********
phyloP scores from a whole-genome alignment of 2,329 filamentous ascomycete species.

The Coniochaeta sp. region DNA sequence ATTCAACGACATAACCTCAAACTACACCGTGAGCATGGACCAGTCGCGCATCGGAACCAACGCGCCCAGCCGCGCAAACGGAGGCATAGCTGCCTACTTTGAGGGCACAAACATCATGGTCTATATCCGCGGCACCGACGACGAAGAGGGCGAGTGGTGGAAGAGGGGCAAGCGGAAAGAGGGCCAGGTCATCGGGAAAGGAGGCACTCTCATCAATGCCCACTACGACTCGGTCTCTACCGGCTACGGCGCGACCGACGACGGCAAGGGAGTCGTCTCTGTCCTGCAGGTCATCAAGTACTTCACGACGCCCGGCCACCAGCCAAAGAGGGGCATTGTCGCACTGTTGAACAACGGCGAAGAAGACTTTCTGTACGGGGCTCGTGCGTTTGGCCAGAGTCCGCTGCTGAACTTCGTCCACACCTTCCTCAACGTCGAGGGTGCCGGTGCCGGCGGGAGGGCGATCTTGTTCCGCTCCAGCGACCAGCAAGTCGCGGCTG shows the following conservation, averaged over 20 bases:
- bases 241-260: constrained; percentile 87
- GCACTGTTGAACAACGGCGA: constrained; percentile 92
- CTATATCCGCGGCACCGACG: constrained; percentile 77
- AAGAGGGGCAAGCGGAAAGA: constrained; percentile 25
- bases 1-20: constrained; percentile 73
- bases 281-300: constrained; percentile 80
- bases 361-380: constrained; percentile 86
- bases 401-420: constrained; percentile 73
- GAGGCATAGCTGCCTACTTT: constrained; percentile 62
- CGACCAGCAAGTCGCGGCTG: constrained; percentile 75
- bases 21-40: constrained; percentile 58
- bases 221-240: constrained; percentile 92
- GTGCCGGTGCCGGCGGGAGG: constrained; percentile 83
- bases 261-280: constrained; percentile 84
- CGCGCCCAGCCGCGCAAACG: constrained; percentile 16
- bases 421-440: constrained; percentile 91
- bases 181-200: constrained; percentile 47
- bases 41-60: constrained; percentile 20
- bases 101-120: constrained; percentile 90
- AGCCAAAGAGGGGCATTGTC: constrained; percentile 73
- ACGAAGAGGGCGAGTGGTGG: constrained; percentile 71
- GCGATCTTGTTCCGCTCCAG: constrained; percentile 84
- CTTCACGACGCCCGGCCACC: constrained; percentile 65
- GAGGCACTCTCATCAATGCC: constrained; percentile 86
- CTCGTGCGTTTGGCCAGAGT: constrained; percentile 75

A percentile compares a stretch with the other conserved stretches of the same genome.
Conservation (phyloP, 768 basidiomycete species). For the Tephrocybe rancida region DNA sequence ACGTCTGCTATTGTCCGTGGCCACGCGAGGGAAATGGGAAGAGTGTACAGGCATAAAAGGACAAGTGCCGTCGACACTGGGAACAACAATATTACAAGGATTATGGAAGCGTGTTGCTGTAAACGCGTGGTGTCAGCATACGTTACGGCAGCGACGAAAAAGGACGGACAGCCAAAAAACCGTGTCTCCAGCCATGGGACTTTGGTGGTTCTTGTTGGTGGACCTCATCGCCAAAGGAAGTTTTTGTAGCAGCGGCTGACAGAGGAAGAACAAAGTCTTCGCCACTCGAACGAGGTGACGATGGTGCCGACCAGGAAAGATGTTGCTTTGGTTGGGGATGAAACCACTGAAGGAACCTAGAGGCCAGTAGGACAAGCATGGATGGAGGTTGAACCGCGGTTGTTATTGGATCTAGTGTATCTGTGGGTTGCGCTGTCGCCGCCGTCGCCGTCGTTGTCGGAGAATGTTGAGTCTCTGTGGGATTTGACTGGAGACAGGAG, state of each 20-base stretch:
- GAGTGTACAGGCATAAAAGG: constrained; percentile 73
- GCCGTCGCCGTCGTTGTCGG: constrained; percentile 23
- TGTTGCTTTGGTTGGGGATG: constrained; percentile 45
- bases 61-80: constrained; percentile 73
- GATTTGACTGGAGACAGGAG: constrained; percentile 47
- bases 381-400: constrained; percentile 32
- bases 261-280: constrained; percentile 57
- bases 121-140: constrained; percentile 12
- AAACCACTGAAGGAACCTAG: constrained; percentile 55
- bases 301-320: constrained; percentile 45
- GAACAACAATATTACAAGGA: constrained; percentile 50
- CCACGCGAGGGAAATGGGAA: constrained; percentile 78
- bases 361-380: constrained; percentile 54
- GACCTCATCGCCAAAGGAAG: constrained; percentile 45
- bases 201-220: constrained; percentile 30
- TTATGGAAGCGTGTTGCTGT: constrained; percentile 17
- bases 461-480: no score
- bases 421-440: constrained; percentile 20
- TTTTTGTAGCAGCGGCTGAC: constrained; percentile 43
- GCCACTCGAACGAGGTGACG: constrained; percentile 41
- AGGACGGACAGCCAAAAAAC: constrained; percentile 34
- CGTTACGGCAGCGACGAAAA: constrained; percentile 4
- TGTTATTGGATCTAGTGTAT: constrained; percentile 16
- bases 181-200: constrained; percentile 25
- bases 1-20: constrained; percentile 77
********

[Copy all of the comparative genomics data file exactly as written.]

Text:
phyloP scores from a whole-genome alignment of 2,329 filamentous ascomycete species.

The Coniochaeta sp. region DNA sequence ATTCAACGACATAACCTCAAACTACACCGTGAGCATGGACCAGTCGCGCATCGGAACCAACGCGCCCAGCCGCGCAAACGGAGGCATAGCTGCCTACTTTGAGGGCACAAACATCATGGTCTATATCCGCGGCACCGACGACGAAGAGGGCGAGTGGTGGAAGAGGGGCAAGCGGAAAGAGGGCCAGGTCATCGGGAAAGGAGGCACTCTCATCAATGCCCACTACGACTCGGTCTCTACCGGCTACGGCGCGACCGACGACGGCAAGGGAGTCGTCTCTGTCCTGCAGGTCATCAAGTACTTCACGACGCCCGGCCACCAGCCAAAGAGGGGCATTGTCGCACTGTTGAACAACGGCGAAGAAGACTTTCTGTACGGGGCTCGTGCGTTTGGCCAGAGTCCGCTGCTGAACTTCGTCCACACCTTCCTCAACGTCGAGGGTGCCGGTGCCGGCGGGAGGGCGATCTTGTTCCGCTCCAGCGACCAGCAAGTCGCGGCTG shows the following conservation, averaged over 20 bases:
- bases 241-260: constrained; percentile 87
- GCACTGTTGAACAACGGCGA: constrained; percentile 92
- CTATATCCGCGGCACCGACG: constrained; percentile 77
- AAGAGGGGCAAGCGGAAAGA: constrained; percentile 25
- bases 1-20: constrained; percentile 73
- bases 281-300: constrained; percentile 80
- bases 361-380: constrained; percentile 86
- bases 401-420: constrained; percentile 73
- GAGGCATAGCTGCCTACTTT: constrained; percentile 62
- CGACCAGCAAGTCGCGGCTG: constrained; percentile 75
- bases 21-40: constrained; percentile 58
- bases 221-240: constrained; percentile 92
- GTGCCGGTGCCGGCGGGAGG: constrained; percentile 83
- bases 261-280: constrained; percentile 84
- CGCGCCCAGCCGCGCAAACG: constrained; percentile 16
- bases 421-440: constrained; percentile 91
- bases 181-200: constrained; percentile 47
- bases 41-60: constrained; percentile 20
- bases 101-120: constrained; percentile 90
- AGCCAAAGAGGGGCATTGTC: constrained; percentile 73
- ACGAAGAGGGCGAGTGGTGG: constrained; percentile 71
- GCGATCTTGTTCCGCTCCAG: constrained; percentile 84
- CTTCACGACGCCCGGCCACC: constrained; percentile 65
- GAGGCACTCTCATCAATGCC: constrained; percentile 86
- CTCGTGCGTTTGGCCAGAGT: constrained; percentile 75

A percentile compares a stretch with the other conserved stretches of the same genome.
Conservation (phyloP, 768 basidiomycete species). For the Tephrocybe rancida region DNA sequence ACGTCTGCTATTGTCCGTGGCCACGCGAGGGAAATGGGAAGAGTGTACAGGCATAAAAGGACAAGTGCCGTCGACACTGGGAACAACAATATTACAAGGATTATGGAAGCGTGTTGCTGTAAACGCGTGGTGTCAGCATACGTTACGGCAGCGACGAAAAAGGACGGACAGCCAAAAAACCGTGTCTCCAGCCATGGGACTTTGGTGGTTCTTGTTGGTGGACCTCATCGCCAAAGGAAGTTTTTGTAGCAGCGGCTGACAGAGGAAGAACAAAGTCTTCGCCACTCGAACGAGGTGACGATGGTGCCGACCAGGAAAGATGTTGCTTTGGTTGGGGATGAAACCACTGAAGGAACCTAGAGGCCAGTAGGACAAGCATGGATGGAGGTTGAACCGCGGTTGTTATTGGATCTAGTGTATCTGTGGGTTGCGCTGTCGCCGCCGTCGCCGTCGTTGTCGGAGAATGTTGAGTCTCTGTGGGATTTGACTGGAGACAGGAG, state of each 20-base stretch:
- GAGTGTACAGGCATAAAAGG: constrained; percentile 73
- GCCGTCGCCGTCGTTGTCGG: constrained; percentile 23
- TGTTGCTTTGGTTGGGGATG: constrained; percentile 45
- bases 61-80: constrained; percentile 73
- GATTTGACTGGAGACAGGAG: constrained; percentile 47
- bases 381-400: constrained; percentile 32
- bases 261-280: constrained; percentile 57
- bases 121-140: constrained; percentile 12
- AAACCACTGAAGGAACCTAG: constrained; percentile 55
- bases 301-320: constrained; percentile 45
- GAACAACAATATTACAAGGA: constrained; percentile 50
- CCACGCGAGGGAAATGGGAA: constrained; percentile 78
- bases 361-380: constrained; percentile 54
- GACCTCATCGCCAAAGGAAG: constrained; percentile 45
- bases 201-220: constrained; percentile 30
- TTATGGAAGCGTGTTGCTGT: constrained; percentile 17
- bases 461-480: no score
- bases 421-440: constrained; percentile 20
- TTTTTGTAGCAGCGGCTGAC: constrained; percentile 43
- GCCACTCGAACGAGGTGACG: constrained; percentile 41
- AGGACGGACAGCCAAAAAAC: constrained; percentile 34
- CGTTACGGCAGCGACGAAAA: constrained; percentile 4
- TGTTATTGGATCTAGTGTAT: constrained; percentile 16
- bases 181-200: constrained; percentile 25
- bases 1-20: constrained; percentile 77